About once a year or so I get stuck in a rut where, for a variety of reasons, Mr. Shakespeare takes a backseat. You may have noticed the site not being updated as frequently as it has in the past. For that, I apologize. I’m trying to fix that. It’s just that, for the moment, my heart’s not in it. And I hate that. If your heart’s not in something then quite literally anybody can write on any topic, because they aren’t personally invested in the quality of the outcome. I’ve never been that guy.
So, along with my semi-yearly rut comes my semi-yearly reset where I try to get my head back in the game. Spring’s a good time to do that.
I think we can all agree that the topic of “Shakespeare” is a pretty deep one. Infinite, even. We’ve been talking about it for 400 years and we’re not slowing down. You can, easily, devote your full time life to the topic. Maybe people do.
Alas, I don’t. It’s never been my lot in life. I’m neither an academic nor a theatrical type. My relationship with Shakespeare is an entirely personal and voluntary one.
Every now and then I like to look at the big picture and then focus in a bit. I have to realize that I can’t encompass the whole thing. Once upon a time I was the only Shakespeare blog out there. Now I’m bombarded daily by dozens of sites covering dozens of angles on dozens of stories, and I can’t keep up. I have to pick what I want to talk about. Which means I have to take a step back and look at what’s most important to me.
Hence my question. What is it about Shakespeare that you love most? No fair saying “All of it.” Pretend, if you must, that you’re doing your graduate thesis. You have to pick a topic. Maybe it’s the history and politics of the period that you love most, and you search Shakespeare’s works for clues to that topic. Maybe it’s the poetry, and you’ll argue for hours over why a certain line ends on an unstressed syllable and what that means for what Shakespeare was trying to say.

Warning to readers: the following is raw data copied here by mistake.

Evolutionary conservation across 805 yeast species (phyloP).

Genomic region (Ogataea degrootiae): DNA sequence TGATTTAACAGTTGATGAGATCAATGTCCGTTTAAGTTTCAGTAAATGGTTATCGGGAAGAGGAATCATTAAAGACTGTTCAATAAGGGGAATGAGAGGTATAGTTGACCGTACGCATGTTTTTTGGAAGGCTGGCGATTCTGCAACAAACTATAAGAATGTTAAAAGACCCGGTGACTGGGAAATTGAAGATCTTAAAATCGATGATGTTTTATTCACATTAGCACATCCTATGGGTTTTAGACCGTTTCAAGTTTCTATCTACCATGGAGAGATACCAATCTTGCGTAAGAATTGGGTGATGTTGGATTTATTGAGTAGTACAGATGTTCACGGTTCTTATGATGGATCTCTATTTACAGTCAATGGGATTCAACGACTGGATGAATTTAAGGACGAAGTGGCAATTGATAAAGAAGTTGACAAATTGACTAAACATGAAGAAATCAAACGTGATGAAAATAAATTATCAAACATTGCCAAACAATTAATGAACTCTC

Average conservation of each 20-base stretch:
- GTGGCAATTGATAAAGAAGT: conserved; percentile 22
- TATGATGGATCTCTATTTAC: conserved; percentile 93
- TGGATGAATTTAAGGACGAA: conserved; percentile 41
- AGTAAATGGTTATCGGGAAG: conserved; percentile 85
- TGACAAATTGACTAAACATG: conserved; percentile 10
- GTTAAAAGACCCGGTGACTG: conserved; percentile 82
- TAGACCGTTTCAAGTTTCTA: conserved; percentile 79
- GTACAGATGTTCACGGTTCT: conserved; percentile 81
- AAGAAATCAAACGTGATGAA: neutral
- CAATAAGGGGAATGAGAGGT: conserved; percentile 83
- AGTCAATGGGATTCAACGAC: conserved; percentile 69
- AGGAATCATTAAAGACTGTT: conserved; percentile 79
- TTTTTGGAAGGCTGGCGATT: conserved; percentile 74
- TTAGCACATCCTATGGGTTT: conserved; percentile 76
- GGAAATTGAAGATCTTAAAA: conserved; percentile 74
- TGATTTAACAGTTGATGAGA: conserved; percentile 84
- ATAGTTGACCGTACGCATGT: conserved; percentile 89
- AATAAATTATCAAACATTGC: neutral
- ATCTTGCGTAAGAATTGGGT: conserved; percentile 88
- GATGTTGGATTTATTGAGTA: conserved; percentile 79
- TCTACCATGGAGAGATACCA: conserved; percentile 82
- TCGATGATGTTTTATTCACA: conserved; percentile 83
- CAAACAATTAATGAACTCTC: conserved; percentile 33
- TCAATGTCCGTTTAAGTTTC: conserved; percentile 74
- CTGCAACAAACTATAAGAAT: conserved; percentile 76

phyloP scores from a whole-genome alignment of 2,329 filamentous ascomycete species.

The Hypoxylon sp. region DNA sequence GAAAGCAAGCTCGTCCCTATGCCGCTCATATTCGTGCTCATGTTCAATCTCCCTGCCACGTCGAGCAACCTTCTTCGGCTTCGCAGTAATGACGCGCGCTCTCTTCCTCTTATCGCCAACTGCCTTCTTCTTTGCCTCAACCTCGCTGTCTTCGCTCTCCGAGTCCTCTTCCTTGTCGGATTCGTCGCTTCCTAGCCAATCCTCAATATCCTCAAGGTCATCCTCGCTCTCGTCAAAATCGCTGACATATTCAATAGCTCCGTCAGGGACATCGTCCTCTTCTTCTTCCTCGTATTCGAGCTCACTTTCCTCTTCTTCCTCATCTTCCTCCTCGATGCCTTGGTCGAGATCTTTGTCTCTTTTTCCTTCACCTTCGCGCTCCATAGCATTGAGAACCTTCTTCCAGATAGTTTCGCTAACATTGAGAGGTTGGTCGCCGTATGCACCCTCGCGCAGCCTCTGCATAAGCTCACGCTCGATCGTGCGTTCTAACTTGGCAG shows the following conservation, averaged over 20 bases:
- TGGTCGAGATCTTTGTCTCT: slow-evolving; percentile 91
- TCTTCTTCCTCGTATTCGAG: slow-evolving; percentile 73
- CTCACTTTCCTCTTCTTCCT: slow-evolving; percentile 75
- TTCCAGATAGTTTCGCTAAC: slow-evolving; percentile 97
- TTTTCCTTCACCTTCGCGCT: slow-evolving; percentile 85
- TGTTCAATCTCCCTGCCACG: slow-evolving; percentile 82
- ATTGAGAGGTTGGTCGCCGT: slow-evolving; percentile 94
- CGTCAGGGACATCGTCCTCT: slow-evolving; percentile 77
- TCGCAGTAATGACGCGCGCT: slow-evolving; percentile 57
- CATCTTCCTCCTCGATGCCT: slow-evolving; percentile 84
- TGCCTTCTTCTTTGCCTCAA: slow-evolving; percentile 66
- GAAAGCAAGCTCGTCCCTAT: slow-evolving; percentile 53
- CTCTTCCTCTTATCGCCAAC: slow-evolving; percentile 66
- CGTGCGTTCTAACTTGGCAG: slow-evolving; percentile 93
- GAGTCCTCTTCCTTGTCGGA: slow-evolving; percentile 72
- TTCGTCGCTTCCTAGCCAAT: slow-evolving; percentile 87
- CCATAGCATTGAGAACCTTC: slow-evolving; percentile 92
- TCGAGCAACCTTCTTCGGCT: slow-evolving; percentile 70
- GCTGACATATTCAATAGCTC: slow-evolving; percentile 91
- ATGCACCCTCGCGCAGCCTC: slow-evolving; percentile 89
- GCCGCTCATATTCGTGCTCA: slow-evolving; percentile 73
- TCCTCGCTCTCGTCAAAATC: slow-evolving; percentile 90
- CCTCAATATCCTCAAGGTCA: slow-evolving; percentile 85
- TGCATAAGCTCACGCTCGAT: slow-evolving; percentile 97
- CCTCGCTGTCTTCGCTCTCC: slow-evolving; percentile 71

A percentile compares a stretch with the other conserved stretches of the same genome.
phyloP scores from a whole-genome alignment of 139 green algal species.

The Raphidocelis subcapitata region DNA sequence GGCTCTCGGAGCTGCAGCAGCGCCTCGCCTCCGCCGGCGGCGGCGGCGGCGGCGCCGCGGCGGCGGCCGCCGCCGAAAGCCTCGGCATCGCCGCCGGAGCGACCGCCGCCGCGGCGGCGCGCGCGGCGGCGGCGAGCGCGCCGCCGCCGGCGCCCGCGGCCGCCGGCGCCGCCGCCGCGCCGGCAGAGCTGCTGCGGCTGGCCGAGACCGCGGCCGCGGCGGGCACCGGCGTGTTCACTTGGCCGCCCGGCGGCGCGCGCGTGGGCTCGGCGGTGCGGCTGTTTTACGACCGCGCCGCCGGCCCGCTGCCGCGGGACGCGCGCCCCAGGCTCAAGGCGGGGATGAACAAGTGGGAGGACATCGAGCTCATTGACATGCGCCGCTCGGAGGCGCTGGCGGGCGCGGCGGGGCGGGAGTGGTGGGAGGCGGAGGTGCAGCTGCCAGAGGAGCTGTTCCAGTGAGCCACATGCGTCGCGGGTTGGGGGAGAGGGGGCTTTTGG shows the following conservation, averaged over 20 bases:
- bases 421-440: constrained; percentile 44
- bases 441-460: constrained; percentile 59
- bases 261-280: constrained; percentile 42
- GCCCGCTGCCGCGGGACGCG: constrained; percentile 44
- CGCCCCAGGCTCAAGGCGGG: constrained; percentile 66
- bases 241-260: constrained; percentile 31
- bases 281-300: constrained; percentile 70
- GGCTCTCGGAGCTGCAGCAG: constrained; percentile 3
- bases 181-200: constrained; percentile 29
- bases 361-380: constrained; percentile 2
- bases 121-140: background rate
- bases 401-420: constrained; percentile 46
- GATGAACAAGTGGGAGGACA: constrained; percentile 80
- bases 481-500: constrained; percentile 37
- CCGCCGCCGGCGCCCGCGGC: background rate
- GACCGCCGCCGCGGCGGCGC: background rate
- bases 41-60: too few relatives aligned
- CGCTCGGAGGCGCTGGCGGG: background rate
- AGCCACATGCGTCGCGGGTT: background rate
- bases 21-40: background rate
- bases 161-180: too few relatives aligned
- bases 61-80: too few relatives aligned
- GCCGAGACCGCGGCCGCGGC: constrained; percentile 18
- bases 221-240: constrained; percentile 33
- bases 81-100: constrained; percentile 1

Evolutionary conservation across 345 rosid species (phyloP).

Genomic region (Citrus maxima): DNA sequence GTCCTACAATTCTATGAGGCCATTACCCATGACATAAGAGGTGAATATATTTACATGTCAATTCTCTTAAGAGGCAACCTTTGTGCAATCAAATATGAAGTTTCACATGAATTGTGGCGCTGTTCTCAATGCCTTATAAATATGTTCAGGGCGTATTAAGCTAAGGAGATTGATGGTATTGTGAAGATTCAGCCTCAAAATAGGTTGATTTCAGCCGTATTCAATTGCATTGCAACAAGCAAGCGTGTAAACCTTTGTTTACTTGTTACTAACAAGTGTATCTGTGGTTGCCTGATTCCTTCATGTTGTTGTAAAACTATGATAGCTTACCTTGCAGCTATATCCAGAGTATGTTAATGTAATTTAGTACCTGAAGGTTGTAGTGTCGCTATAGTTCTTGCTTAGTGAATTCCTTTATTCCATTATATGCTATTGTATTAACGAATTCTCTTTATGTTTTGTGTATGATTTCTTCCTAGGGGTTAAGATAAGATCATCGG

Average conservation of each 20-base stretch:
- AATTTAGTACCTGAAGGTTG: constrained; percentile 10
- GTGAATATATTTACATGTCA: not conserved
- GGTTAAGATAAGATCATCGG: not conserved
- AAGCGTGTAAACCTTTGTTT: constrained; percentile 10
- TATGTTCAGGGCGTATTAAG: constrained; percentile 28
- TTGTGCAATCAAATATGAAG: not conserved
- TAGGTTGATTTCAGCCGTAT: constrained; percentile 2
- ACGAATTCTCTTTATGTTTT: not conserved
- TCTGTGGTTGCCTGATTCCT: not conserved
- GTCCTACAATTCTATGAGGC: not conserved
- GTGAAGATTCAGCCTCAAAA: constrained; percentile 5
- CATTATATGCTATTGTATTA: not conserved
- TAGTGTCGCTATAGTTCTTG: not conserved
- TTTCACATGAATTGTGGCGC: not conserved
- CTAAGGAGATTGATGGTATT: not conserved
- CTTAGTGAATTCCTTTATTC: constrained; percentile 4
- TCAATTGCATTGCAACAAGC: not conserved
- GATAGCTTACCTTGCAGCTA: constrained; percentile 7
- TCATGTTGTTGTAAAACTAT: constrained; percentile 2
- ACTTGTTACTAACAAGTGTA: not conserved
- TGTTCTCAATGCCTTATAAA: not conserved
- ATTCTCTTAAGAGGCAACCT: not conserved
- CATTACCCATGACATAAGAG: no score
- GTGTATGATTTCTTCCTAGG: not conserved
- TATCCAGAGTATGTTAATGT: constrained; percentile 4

For me I guess you could say that it’s about the psychology of the characters. Yesterday a coworker told me how he was trying to help a teenage relative study the “To be or not to be” speech, and how she just plain didn’t get it, how she had to slice and dice it up into pieces because she was running to the glossary for every other word. And all I could think to say to be helpful was, “To understand that speech, you have to put yourself in Hamlet’s place and understand what he’s feeling, and then it will start to make more sense, even if you don’t technically understand every single word.”
This is also why I teach Shakespeare to my kids the way that I do, by constantly taking it from the angle of the character – “Here’s this character, here’s what happened to him, here’s what he thought and felt about it, and here’s what he did about it.”
There’s a bunch of reasons for this. One obvious one is that I can have an opinion on this level, and back it up. I can’t dissect syllables and compare editorial punctuation differences. I know that those things go to the big picture, no question. I know that you can get a great deal of character info about Lady Macbeth based on how you choose to punctuate her “We fail!” line. I’m ok with that. I’m ok with going back and changing “here’s what she thought and felt about it” to “here’s one way to interpret how she thought and felt about it.” That’s one of the ways I get an infinite amount of stories out of it. Same things happened to the same people, but the deeper you look, the more ways you can find to spin it.
Another obvious reason is that I think this is the best way to teach kids. I’m not going on another diatribe about this, we’ve covered the topic frequently. I’ll just say that I am living the experiment of demonstrating that even a 3 yr old can understand what happens in Hamlet or Romeo and Juliet. If they can then get a 10+ year headstart on “going deep” by the time they get to high school? Imagine how far along they’ll be.
I was about to write some more about how this also ties into the timelessness of Shakespeare and how still to this day you can have a My Own Private Idaho or a Lion King and
have people recognize them as Shakespeare without any original text, because Shakespeare drew the roadmap for who those characters are and what they do. But this is getting long and the day job calls.
So, I’ll let others talk. Given an infinite subject like ours, where’s your focus? What do you love most?